Url?sa=t&rct=j&q=ghost%20fishing&source=web&cd=7&ved=0CCcQFjAG&url=http%3A%2F%2Foceanservice.noaa.gov%2Ffacts%2Fghostfishing. Whaling. Whaling is the hunting of whales primarily for meat and oil.
Its earliest forms date to at least 3000 BC. Various coastal communities have long histories of subsistence whaling and harvesting beached whales. Industrial whaling emerged with organized fleets in the 17th century; competitive national whaling industries in the 18th and 19th centuries; and the introduction of factory ships along with the concept of whale harvesting in the first half of the 20th century. What is overfishing for children? Url?sa=t&rct=j&q=&esrc=s&source=web&cd=12&ved=0CAwQFjABOAo&url=http%3A%2F%2Fsaveourseas. Global Warming and its Effect on Marine Populations - An Overview of Global Warming in the Ocean. Global warming, an increase in the earth's average atmospheric temperature that causes corresponding changes in climate, is a growing environmental issue caused by the influx of human industry and agriculture in the mid-twentieth-century to the present.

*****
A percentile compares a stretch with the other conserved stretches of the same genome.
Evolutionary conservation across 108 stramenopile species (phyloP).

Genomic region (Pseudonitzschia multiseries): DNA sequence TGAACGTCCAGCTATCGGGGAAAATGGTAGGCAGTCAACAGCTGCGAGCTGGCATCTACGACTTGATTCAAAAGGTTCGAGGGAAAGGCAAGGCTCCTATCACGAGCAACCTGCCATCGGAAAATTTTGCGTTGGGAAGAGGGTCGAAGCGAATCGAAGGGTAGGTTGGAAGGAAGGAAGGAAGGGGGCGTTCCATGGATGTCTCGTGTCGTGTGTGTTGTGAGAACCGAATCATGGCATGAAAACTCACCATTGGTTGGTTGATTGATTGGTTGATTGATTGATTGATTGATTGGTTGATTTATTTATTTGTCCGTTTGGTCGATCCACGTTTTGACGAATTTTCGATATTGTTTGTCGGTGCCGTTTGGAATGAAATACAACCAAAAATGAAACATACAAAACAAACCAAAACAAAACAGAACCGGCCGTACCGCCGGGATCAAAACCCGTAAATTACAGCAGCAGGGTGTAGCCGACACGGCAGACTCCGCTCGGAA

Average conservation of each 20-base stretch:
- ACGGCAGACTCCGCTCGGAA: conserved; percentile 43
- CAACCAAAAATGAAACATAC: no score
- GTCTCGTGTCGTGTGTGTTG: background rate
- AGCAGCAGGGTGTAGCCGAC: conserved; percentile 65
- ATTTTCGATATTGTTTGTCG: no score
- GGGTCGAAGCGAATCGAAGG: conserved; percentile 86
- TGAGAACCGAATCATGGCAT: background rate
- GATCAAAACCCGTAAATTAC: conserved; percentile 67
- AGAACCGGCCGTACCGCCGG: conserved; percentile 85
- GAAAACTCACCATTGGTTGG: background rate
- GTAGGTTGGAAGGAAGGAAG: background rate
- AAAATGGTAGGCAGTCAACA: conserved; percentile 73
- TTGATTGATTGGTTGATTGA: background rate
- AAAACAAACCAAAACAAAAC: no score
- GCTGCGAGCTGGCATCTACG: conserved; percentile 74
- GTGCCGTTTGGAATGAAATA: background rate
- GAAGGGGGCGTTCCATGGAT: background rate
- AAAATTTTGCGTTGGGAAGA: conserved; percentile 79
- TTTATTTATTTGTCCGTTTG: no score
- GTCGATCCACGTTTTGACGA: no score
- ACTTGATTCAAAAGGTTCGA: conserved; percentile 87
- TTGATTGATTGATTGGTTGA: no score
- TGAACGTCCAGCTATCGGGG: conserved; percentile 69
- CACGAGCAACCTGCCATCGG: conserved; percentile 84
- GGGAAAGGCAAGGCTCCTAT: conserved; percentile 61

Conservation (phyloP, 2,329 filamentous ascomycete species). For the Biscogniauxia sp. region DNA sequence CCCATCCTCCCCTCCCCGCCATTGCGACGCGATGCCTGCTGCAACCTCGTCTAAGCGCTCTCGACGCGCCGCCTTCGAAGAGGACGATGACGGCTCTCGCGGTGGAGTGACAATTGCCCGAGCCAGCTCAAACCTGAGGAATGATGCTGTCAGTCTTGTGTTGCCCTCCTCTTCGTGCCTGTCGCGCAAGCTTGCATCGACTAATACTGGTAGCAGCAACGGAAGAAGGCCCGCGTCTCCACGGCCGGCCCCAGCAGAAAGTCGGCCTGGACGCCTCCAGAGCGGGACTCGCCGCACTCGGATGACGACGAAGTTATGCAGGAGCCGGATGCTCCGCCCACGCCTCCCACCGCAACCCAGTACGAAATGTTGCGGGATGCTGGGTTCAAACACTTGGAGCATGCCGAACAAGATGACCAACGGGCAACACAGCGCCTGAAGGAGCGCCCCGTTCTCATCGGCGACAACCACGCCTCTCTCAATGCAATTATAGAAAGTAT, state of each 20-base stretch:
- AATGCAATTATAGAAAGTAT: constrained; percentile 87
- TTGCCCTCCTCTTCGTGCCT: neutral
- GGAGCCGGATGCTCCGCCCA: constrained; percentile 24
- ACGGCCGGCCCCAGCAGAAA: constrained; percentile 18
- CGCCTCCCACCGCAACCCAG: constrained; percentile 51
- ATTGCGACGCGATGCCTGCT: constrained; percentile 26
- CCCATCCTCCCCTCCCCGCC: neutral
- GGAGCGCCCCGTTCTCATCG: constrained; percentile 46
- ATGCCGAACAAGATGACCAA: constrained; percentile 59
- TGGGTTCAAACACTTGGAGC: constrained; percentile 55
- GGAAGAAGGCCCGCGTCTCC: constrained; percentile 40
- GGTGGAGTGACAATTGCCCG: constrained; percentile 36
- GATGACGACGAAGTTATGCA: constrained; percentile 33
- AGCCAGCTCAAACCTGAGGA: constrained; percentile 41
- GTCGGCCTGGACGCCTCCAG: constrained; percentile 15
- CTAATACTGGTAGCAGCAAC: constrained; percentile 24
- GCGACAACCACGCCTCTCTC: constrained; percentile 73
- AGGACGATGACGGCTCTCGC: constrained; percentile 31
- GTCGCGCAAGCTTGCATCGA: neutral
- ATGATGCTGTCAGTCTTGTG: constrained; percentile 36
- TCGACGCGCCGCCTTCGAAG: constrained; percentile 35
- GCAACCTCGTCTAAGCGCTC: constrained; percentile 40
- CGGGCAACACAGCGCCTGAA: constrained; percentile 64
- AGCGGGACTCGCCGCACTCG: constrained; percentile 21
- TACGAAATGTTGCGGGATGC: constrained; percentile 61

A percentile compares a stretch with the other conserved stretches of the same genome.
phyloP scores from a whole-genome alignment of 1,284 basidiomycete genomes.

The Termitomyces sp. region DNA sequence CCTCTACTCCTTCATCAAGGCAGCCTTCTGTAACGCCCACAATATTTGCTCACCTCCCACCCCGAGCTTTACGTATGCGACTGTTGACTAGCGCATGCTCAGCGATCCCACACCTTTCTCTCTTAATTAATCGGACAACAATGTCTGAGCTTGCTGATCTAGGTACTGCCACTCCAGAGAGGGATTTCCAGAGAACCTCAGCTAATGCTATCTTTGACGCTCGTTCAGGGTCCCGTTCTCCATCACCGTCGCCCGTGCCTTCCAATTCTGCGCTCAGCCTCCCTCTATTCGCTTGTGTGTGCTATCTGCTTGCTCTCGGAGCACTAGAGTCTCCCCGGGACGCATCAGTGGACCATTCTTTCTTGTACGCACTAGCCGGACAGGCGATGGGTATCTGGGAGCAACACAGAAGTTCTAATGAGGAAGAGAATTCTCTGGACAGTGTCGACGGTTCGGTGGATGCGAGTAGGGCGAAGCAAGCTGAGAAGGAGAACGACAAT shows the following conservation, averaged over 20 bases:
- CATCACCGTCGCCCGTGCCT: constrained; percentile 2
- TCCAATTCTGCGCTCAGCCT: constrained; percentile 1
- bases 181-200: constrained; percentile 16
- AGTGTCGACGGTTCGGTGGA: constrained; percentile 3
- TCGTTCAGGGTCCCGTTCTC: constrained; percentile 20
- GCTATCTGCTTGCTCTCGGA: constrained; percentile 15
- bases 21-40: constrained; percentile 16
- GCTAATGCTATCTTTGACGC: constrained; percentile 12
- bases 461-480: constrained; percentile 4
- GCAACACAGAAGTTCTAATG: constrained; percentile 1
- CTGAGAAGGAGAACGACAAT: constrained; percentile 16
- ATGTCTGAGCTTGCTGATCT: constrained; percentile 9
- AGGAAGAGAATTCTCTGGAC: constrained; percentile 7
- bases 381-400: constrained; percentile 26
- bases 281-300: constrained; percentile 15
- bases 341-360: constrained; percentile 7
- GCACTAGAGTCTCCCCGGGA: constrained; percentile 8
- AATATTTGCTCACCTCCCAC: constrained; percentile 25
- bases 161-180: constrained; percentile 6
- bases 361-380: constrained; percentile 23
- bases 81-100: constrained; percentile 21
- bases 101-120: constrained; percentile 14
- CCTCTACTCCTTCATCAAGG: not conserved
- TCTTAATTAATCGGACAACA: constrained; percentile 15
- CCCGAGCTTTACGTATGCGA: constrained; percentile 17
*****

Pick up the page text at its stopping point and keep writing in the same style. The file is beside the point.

As greenhouse gases such as CO2 and methane are released into the atmosphere, a shield forms around our Earth, trapping heat inside of our planet and therefore creating a general warming effect. One of the most influenced territories of warming has been our oceans. Rising air temperatures affect the physical nature of our oceans. As air temperatures rise, water becomes less dense and separates from a nutrient-filled cold layer below. This is the basis for a chain effect that impacts all marine life who count on these nutrients for survival. There are two general physical effects of ocean warming on marine populations that are crucial to consider: Changes in natural habitats and food supply Changing ocean chemistry/acidification. Why is overfishing a global concern? The problem of Overfishing We all love to eat fish, don’t we?